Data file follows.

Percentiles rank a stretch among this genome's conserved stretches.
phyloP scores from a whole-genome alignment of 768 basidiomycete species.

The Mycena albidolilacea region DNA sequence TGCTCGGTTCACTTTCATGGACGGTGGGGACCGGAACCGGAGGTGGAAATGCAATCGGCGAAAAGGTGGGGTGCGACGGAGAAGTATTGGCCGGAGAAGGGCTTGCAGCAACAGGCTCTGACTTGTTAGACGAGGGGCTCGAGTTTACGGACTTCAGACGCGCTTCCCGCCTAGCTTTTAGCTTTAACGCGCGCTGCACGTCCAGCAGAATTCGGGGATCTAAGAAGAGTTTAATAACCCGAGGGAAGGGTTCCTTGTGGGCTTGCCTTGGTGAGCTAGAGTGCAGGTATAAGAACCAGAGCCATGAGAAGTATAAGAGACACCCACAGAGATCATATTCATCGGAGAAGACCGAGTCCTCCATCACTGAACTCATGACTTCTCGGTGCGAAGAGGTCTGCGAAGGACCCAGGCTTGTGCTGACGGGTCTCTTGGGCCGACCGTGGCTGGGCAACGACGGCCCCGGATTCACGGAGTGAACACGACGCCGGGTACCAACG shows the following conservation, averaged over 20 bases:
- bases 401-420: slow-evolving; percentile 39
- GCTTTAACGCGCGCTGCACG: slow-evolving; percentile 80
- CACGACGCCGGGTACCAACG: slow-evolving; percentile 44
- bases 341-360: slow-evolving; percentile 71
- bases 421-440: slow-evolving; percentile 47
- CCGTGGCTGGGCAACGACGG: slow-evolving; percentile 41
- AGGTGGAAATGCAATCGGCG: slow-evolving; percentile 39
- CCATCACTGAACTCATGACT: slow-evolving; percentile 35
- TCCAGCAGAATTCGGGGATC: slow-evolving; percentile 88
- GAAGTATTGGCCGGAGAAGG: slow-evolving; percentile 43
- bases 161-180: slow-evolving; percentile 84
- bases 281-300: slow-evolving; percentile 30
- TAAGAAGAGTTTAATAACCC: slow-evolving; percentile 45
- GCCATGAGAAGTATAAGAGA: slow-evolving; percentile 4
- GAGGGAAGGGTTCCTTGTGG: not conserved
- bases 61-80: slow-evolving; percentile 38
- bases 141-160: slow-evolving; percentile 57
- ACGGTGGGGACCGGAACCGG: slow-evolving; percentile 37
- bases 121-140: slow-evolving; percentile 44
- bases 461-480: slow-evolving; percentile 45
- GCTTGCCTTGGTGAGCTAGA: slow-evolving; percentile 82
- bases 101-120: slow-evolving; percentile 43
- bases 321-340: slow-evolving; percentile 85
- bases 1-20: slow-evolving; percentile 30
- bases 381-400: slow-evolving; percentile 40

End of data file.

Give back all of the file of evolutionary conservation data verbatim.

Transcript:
Percentiles rank a stretch among this genome's conserved stretches.
phyloP scores from a whole-genome alignment of 768 basidiomycete species.

The Mycena albidolilacea region DNA sequence TGCTCGGTTCACTTTCATGGACGGTGGGGACCGGAACCGGAGGTGGAAATGCAATCGGCGAAAAGGTGGGGTGCGACGGAGAAGTATTGGCCGGAGAAGGGCTTGCAGCAACAGGCTCTGACTTGTTAGACGAGGGGCTCGAGTTTACGGACTTCAGACGCGCTTCCCGCCTAGCTTTTAGCTTTAACGCGCGCTGCACGTCCAGCAGAATTCGGGGATCTAAGAAGAGTTTAATAACCCGAGGGAAGGGTTCCTTGTGGGCTTGCCTTGGTGAGCTAGAGTGCAGGTATAAGAACCAGAGCCATGAGAAGTATAAGAGACACCCACAGAGATCATATTCATCGGAGAAGACCGAGTCCTCCATCACTGAACTCATGACTTCTCGGTGCGAAGAGGTCTGCGAAGGACCCAGGCTTGTGCTGACGGGTCTCTTGGGCCGACCGTGGCTGGGCAACGACGGCCCCGGATTCACGGAGTGAACACGACGCCGGGTACCAACG shows the following conservation, averaged over 20 bases:
- bases 401-420: slow-evolving; percentile 39
- GCTTTAACGCGCGCTGCACG: slow-evolving; percentile 80
- CACGACGCCGGGTACCAACG: slow-evolving; percentile 44
- bases 341-360: slow-evolving; percentile 71
- bases 421-440: slow-evolving; percentile 47
- CCGTGGCTGGGCAACGACGG: slow-evolving; percentile 41
- AGGTGGAAATGCAATCGGCG: slow-evolving; percentile 39
- CCATCACTGAACTCATGACT: slow-evolving; percentile 35
- TCCAGCAGAATTCGGGGATC: slow-evolving; percentile 88
- GAAGTATTGGCCGGAGAAGG: slow-evolving; percentile 43
- bases 161-180: slow-evolving; percentile 84
- bases 281-300: slow-evolving; percentile 30
- TAAGAAGAGTTTAATAACCC: slow-evolving; percentile 45
- GCCATGAGAAGTATAAGAGA: slow-evolving; percentile 4
- GAGGGAAGGGTTCCTTGTGG: not conserved
- bases 61-80: slow-evolving; percentile 38
- bases 141-160: slow-evolving; percentile 57
- ACGGTGGGGACCGGAACCGG: slow-evolving; percentile 37
- bases 121-140: slow-evolving; percentile 44
- bases 461-480: slow-evolving; percentile 45
- GCTTGCCTTGGTGAGCTAGA: slow-evolving; percentile 82
- bases 101-120: slow-evolving; percentile 43
- bases 321-340: slow-evolving; percentile 85
- bases 1-20: slow-evolving; percentile 30
- bases 381-400: slow-evolving; percentile 40